Councilmember Ron Nelson made a motion to amend the motion on the floor in order to add a question at the end of the survey asking the respondent about their impression of the Y and if that impression would have a positive or a negative impact on their support of a community center. Mr. Shelton seconded it.
Mr. Shelton invited Y rep, Mark Hulet, to the podium to address the concerns of the council and untwining the partnership. Mr. Hulet said that what it comes down to is the sustainability of the project. Building the building is the cheapest part of the endeavor; it’s the operation that is the most expensive and that’s what the survey is designed to answer. Wiese has done only three total surveys for the Y, and the other two did not move forward. One received negative feedback from the survey, and the other was fully stymied by the pandemic. The Y can’t mobilize their marketing or capital campaign efforts until they know if there is a project. They support the survey from Wiese; it’s statistically valid. It will give us the data we need in order to know if we should move forward or not. And it does have to include the surrounding zip codes. The Y is also on board with adding the question at the end because then it will not color the answers to the rest of the questions.
Councilmember Lauren Wolf is concerned about the questions asked and if they’re the right questions. She wants to move the ball down the road, but she wants it to be the right ball. And this survey doesn’t get us to where we need to be in her opinion.
City Attorney David Waters clarified that if the voted-on motion is approved it is specific to the survey as edited during this discussion and in such case, it may also have to go before the Y’s board again as well. The makers of the motion and the second confirmed that was the basis of their motions (the edited survey is tied to the motion).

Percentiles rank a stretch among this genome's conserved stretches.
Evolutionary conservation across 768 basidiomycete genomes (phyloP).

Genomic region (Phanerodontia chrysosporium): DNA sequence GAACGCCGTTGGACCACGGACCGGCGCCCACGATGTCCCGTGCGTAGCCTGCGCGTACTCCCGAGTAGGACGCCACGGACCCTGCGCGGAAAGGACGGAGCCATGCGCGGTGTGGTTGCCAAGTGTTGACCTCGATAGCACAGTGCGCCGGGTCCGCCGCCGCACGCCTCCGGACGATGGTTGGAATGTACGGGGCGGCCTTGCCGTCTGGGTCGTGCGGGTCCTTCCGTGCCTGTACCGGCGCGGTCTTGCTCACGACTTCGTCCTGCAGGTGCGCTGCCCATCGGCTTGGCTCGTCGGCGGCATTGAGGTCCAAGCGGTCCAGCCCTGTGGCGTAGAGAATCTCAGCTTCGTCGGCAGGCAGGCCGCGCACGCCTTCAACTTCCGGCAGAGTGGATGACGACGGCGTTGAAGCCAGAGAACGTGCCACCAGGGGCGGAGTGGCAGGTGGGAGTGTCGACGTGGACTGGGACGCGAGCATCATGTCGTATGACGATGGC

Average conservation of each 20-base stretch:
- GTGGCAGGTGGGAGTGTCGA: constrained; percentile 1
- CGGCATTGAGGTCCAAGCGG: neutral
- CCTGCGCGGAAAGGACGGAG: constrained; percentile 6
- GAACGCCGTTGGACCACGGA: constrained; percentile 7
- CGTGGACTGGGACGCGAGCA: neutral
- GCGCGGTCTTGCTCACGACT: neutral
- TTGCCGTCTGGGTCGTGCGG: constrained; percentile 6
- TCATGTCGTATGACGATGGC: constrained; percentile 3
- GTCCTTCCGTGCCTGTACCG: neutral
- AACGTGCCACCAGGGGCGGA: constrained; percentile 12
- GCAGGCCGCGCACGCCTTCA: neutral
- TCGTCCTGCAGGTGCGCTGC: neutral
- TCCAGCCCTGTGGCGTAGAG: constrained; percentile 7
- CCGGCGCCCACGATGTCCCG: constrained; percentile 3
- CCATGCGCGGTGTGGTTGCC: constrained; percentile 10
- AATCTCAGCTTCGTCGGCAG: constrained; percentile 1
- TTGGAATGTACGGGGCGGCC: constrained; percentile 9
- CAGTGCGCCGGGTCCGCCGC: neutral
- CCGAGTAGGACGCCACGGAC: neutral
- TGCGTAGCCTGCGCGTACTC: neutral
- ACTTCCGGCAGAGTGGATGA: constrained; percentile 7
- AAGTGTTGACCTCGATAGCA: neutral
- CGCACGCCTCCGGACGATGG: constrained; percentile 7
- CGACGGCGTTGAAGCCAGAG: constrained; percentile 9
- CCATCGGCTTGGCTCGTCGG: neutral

The vote on the amendment to the motion (to add the question at the end about opinions of the Y) passed 8-4.
The vote on the underlying motion to approve the MOU with the amended survey passes 7-5.
The Prairie Village Arts Council 2023 Calendar is now available! Mark your calendars for our 6 exhibits and 6 artist receptions beginning in January and every other month thereafter:PVAC-2023-Calendar-UPDATED-11-12-2022
Councilmember Piper Reimer, Ward 4, shared that the environmental committee met to discuss 2023 and how to spread out their budget over the year. The committee has also committed to participating in the Overland Park Recycling effort.
The Native Plant Sale partnership with Deep Roots is unfortunately not happening in 2023 as they moved their event to the MO side. The committee is now frantically looking for ways to deliver their other exciting efforts that they were planning to deploy at the sale.
Ward 4 Report from Candy Cane Lane
Councilmember Dave Robinson, Ward 4, shared that this is the 65th year for the Annual Candy Cane Lane holiday display of lights and attractions at 7900 Outlook Lane in Prairie Village. Definitely go visit this holiday season!
Parks and Recreation
Councilmember Terrence Gallagher, Ward 6, shared that the P&R committee met to review the park branding package and will bring that to Council in the new year. This exciting refresh will send a clear message to our residents of the importance of our Prairie Village parks.